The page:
Reading and Phonics
At St Louis School we place a very high importance on learning to read and we are proud of the attainment and progress in reading and phonics throughout the school. We believe that by ensuring children achieve a positive start to their reading journey through the development of their phonics skills, they will have strong foundations upon which to base their reading journey.
Children have access to reading areas in their classrooms and Key Stage shared areas, as well as to a well-stocked library. Teachers read regularly to the children and comprehension skills are taught throughout the school. We have a wide range of books available to the children, including from a diverse range of authors and with main characters from a range of heritages. We are fortunate to have a PTA who regularly donate money to the school so we can refresh and update our titles often. Our aim is to enable our children to develop their reading skills and instil in them a love of books so that they become lifelong readers.
Phonics is taught daily across Reception and KS1. It is the first lesson of the day, and children are taught in small, fluid ability groups to allow us to maximise their progress. We use the Letters and Sounds programme to ensure that the phonics we teach is engaging and progressive. Progress in phonics is tracked throughout each term, and groups are adjusted accordingly. Where we feel children would benefit from support in addition to the daily lesson, we provide extra focussed booster sessions to help address any gaps in knowledge.
A Phonics Lesson in Reception
The following link is a useful resource for parents and shows how to pronounce each sound (phoneme) and support your child to blend sound to make words.https://home.oxfordowl.co.uk/reading/learn-to-read-phonics/
Early Reading in Key Stage One
In Reception and Year 1, reading books are linked to the phonics sounds being taught which enables children to apply their skills and develop their fluency. We also provide a book by Oxford Reading Tree which has a focus on building children’s sight vocabulary of key words. These are words that cannot be sounded out using early phonics skills but that children will come across often e.g. said, was, me.
As children progress through the phonics programme and reach a standard as set out in the phonic screening at the end of Year 1, they move from phonic based reading books to those organised by book band colour. These allow children to continue to develop their sight vocabulary, fluency, accuracy and their comprehension skills.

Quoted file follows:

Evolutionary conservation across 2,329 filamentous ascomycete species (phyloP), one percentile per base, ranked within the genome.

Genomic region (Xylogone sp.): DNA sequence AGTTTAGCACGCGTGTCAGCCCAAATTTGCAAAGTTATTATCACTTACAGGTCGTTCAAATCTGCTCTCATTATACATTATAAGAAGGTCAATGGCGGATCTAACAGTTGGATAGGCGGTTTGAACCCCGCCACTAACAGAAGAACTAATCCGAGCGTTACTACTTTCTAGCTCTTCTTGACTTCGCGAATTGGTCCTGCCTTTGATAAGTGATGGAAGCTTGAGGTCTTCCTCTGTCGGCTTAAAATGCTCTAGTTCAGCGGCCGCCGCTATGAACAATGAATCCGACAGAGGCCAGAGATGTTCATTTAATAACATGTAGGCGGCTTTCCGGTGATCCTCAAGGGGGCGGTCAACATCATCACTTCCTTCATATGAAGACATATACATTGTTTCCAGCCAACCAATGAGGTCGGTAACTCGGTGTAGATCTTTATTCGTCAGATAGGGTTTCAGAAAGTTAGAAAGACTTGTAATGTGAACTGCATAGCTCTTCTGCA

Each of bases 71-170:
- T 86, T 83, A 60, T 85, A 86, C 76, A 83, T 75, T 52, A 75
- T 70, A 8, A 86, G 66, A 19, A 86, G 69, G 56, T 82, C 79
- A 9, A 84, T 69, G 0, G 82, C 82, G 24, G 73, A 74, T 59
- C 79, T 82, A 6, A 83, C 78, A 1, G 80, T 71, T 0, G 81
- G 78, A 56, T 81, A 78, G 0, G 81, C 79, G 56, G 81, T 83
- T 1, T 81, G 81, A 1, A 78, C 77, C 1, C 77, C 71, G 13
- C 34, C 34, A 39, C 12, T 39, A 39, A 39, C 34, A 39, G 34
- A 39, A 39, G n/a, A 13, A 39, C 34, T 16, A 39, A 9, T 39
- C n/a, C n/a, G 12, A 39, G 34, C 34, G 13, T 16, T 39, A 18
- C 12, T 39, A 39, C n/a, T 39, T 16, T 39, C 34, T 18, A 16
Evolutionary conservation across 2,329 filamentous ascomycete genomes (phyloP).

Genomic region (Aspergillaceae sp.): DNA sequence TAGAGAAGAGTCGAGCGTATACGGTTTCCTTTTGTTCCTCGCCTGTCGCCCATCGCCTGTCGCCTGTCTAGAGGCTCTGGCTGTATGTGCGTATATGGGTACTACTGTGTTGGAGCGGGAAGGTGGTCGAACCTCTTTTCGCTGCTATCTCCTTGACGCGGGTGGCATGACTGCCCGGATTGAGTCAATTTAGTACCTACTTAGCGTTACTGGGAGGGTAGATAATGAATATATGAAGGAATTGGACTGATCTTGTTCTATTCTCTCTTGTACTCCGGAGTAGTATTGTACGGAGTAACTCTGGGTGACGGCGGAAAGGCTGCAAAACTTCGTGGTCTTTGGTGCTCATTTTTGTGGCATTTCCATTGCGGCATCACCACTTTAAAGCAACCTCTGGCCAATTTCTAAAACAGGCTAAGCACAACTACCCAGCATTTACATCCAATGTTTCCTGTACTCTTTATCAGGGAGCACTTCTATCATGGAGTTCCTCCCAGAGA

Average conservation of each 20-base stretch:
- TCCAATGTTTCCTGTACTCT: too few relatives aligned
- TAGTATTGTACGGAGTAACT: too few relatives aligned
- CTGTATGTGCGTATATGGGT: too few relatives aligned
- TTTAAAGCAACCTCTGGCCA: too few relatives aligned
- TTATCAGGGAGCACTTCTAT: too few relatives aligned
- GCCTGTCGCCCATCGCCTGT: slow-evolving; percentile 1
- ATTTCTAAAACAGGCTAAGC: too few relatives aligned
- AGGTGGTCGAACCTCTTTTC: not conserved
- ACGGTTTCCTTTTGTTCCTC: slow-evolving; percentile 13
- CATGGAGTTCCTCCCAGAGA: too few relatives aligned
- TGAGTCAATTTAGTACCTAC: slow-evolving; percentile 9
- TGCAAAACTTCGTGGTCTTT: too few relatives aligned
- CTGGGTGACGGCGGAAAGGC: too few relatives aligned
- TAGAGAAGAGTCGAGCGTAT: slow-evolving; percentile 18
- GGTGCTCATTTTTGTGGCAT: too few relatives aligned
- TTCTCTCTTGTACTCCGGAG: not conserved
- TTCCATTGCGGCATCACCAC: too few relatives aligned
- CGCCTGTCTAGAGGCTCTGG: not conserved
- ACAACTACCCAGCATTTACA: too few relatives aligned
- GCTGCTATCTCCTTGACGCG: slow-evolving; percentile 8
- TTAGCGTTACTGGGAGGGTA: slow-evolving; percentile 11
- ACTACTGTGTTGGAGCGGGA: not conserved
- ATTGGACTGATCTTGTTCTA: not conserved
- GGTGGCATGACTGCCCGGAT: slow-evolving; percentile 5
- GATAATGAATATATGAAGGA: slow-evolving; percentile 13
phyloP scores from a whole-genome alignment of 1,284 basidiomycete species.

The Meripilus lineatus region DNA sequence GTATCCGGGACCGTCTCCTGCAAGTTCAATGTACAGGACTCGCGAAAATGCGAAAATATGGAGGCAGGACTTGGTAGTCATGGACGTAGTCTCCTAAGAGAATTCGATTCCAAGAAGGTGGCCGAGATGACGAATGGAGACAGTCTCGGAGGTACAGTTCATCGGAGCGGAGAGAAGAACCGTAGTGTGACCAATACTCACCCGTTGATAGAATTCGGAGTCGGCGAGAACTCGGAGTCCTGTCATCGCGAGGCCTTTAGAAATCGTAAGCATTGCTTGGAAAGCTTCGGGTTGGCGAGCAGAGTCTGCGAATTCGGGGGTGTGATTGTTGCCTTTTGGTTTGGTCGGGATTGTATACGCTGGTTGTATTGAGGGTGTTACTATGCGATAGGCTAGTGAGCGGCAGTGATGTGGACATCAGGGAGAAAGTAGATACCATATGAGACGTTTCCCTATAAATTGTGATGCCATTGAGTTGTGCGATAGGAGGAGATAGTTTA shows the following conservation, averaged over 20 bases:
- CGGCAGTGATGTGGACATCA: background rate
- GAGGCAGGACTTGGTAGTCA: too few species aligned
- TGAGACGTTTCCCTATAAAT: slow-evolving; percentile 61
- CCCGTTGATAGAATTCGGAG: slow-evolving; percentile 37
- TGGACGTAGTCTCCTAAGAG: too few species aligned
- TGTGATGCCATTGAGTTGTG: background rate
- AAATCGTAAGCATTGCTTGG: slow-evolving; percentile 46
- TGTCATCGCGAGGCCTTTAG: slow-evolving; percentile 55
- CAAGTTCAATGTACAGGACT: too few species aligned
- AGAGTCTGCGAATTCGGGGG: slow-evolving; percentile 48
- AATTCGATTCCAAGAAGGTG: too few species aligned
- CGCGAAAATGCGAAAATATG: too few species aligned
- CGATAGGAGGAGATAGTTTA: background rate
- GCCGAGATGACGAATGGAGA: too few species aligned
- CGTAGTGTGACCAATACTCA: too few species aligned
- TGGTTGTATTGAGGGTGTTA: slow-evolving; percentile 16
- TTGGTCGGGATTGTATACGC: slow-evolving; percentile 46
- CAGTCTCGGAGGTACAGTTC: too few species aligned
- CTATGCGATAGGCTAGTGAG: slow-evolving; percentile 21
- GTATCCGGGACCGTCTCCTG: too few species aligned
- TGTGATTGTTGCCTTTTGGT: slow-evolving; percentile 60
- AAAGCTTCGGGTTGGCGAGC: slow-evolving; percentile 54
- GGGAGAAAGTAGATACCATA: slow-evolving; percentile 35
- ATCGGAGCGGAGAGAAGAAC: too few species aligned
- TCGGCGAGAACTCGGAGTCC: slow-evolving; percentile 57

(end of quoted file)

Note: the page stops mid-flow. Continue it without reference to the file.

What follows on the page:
Reading and comprehension skills are taught explicitly in Year 2 through English lessons. Smaller group guided reading sessions take place using books aimed at addressing the needs of the children. Assessment takes place each term against milestones including the framework for the national reading standards at the end of Year 2
Reading in Key Stage Two
We use a whole class approach to the teaching of reading in Key Stage 2. We believe that all pupils should have access to high quality texts which will help them to develop their vocabularies, deepen their comprehension and instil a love of reading.
A selection of the texts read by children in Key Stage 2
Each day begins with a taught reading session in which the teacher will read a section of a text to the class who follow along in their individual copy. Questions are asked and vocabulary discussed as the reading takes place. Each session ends with an activity for the pupils to complete based on what they have heard. This may include completing a quick recall quiz, answering more thought provoking inference questions, vocabulary work, or work linked to the context, author or background of the book.
Pupils also have access to the Key Stage 2 reading area where books are arranged by colour bands. They select an individual reading book from the appropriate book band and can change it as often as necessary.
Take a look at our Reading Area in Key Stage 2
Reading is assessed regularly using our assessment milestones as well as the national reading standards at the end of Year Six.
For children who may need extra support we also provide a range of reading interventions lead by our intervention teachers and teaching assistants.
How can you help?
- Try to make time to listen to your child read every day. Remember, you don’t have to read the whole book each time
- Encourage them to use their phonic skills or remember a key word by sight, but tell them what a word says if they are struggling
- Talk to your child about their book
- Ask questions so that your child has to think about what they are reading
- Let your child see how important reading is by reading yourself, whether it is books, magazines or newspapers
- Read to your child, whether it is a bedtime story or a funny/ interesting article in a magazine or newspaper